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All opinions are subject to modification and technical correction prior to official publication in the North Carolina Reports and North Carolina Court of Appeals Reports. In the event of discrepancies between the electronic version of an opinion and the print version appearing in the North Carolina Reports and North Carolina Court of Appeals Reports, the latest print version is to be considered authoritative.

STATE OF NORTH CAROLINA v. DAVID FRANKLIN HURT

No. 192A04-2

FILED: 4 MAY 2007


1.    Sentencing_aggravating factors_heinous, atrocious or cruel murder_failure to submit to jury_counsel's argument not admission_Blakely error

    The trial court erred under Blakely v. Washington, 542 U.S. 296, when it found the especially heinous, atrocious, or cruel aggravating factor without submitting it to the jury in a second-degree murder sentencing hearing where defendant admitted to the underlying facts supporting the second-degree murder charge but did not admit that those facts supported the existence of such aggravating factor as to him. A judge may not find an aggravating factor on the basis of a defendant's admission unless that defendant personally or through counsel admits the necessary facts or admits that the aggravating factor is applicable, and defense counsel's argument opposing imposition of the aggravating factor could not be construed as an admission that the aggravating factor did apply to defendant.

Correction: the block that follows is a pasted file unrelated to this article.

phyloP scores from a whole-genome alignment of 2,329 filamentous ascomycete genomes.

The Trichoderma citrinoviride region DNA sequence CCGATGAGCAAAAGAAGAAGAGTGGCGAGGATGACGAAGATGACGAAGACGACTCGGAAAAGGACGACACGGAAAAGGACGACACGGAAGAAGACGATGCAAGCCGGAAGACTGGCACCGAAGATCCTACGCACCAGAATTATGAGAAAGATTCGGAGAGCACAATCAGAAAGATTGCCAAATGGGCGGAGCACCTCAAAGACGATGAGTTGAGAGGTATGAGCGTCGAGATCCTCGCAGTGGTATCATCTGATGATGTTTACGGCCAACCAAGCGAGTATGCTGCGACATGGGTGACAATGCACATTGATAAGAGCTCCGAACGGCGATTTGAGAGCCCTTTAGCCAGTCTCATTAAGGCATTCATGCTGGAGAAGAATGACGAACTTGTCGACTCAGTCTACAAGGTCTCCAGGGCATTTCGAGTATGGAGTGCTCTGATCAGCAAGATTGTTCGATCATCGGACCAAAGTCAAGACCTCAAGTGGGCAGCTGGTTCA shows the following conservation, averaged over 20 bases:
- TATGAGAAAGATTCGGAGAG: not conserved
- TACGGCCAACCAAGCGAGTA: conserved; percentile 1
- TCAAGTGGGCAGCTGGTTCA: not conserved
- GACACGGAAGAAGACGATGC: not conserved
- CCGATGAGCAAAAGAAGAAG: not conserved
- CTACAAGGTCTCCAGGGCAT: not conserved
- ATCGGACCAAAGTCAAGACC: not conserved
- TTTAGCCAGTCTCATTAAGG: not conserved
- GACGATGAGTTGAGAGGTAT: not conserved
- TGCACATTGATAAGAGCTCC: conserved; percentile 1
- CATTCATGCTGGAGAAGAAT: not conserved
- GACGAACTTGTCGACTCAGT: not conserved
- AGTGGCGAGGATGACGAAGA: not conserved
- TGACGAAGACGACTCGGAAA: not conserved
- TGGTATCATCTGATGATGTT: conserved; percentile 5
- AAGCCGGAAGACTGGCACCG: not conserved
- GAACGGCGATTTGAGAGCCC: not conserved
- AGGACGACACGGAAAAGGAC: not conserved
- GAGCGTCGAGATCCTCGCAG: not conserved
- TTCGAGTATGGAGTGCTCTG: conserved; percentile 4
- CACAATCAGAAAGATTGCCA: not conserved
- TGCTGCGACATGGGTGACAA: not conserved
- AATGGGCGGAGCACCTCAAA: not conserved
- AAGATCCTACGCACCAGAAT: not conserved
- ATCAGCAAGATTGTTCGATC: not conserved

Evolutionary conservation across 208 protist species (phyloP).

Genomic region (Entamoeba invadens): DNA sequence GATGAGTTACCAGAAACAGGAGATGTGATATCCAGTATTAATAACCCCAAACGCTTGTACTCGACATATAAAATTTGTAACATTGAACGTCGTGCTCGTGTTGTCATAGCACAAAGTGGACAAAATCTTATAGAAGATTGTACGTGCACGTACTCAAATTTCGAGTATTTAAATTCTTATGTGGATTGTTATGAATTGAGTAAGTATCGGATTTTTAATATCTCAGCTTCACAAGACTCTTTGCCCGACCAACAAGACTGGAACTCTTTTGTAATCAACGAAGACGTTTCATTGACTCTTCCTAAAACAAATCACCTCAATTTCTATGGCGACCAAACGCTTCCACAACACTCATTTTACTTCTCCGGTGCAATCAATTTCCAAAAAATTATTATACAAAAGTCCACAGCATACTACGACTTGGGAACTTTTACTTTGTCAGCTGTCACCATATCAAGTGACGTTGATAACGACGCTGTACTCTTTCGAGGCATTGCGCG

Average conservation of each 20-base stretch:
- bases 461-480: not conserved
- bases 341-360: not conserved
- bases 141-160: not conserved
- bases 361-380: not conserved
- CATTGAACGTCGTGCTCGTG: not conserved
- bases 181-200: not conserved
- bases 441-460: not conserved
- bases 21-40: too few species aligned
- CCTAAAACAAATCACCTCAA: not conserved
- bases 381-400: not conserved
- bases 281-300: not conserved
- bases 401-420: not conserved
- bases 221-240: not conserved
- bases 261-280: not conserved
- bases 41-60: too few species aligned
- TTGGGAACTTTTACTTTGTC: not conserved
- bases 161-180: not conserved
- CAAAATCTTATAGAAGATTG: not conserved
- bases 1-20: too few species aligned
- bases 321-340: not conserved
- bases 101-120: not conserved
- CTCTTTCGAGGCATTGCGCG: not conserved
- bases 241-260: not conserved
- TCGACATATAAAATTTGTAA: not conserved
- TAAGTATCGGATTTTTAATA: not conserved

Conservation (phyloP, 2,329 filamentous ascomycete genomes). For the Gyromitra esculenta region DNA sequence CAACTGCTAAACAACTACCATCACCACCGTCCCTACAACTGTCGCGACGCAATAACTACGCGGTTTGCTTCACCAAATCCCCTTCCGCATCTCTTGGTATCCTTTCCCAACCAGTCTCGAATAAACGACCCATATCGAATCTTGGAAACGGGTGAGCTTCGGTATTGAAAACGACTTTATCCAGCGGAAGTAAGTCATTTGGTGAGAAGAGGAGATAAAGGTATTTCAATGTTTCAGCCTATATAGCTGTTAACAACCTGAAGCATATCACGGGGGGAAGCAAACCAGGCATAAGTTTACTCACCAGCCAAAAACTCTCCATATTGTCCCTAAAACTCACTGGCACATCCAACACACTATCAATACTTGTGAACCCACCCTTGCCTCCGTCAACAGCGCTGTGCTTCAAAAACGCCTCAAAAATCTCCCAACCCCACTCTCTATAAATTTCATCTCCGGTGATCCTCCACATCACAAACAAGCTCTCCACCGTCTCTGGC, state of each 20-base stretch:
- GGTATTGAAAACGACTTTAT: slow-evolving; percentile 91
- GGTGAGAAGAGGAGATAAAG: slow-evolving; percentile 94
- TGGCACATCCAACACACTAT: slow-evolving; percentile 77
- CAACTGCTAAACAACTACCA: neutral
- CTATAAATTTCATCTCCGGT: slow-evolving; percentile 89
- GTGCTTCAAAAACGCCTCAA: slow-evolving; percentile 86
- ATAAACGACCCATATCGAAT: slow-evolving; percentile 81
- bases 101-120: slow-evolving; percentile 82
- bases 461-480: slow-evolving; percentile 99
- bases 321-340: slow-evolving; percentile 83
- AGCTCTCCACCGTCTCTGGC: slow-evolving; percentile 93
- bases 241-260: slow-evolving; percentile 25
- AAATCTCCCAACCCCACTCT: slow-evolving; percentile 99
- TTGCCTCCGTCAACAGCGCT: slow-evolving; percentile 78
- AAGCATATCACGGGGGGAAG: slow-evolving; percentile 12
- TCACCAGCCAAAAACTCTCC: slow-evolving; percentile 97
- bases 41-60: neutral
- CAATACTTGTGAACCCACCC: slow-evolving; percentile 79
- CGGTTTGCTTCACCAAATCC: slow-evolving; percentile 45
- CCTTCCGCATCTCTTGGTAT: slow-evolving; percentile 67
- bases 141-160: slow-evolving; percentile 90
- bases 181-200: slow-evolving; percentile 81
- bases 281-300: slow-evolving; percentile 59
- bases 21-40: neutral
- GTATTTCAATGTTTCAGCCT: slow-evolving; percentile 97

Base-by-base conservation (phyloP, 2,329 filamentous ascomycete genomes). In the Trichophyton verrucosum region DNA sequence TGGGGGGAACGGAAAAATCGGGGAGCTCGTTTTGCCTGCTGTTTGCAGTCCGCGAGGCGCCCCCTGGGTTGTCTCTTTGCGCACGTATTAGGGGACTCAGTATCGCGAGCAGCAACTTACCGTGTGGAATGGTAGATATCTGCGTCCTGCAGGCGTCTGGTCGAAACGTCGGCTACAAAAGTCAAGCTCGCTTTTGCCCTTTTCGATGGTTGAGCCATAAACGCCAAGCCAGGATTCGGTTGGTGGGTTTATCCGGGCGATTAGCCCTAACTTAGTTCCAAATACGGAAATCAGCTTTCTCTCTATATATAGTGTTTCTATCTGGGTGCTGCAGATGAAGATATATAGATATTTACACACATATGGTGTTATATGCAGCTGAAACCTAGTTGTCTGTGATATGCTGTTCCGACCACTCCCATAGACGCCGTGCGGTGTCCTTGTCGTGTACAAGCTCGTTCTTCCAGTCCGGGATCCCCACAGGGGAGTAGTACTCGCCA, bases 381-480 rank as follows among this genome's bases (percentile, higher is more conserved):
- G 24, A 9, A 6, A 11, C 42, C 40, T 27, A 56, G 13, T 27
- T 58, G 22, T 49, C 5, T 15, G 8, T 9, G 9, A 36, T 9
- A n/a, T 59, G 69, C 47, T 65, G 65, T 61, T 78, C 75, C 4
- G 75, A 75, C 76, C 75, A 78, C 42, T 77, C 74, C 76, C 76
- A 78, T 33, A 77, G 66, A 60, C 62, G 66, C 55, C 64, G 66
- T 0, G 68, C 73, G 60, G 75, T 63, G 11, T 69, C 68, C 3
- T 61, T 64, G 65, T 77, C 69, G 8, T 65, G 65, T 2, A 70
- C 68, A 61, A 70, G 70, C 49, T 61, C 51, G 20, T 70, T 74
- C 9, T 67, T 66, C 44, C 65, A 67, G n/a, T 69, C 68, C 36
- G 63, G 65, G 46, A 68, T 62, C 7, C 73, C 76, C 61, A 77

2.    Sentencing_aggravating factors_Blakely error_not structural

    The North Carolina Supreme Court relied on State v. Blackwell, 361 N.C. 41, in rejecting arguments that Blakely error was structural and violated Article I, § 24 of the North Carolina Constitution.

3.    Sentencing- -aggravating factors_Blakely error_not harmless

    The trial court's Blakely error in finding the especially heinous, atrocious, or cruel aggravating factor without submitting it to the jury in a second-degree murder sentencing hearing was not harmless beyond a reasonable doubt in light of the conflicting evidence as to defendant's role in the offense.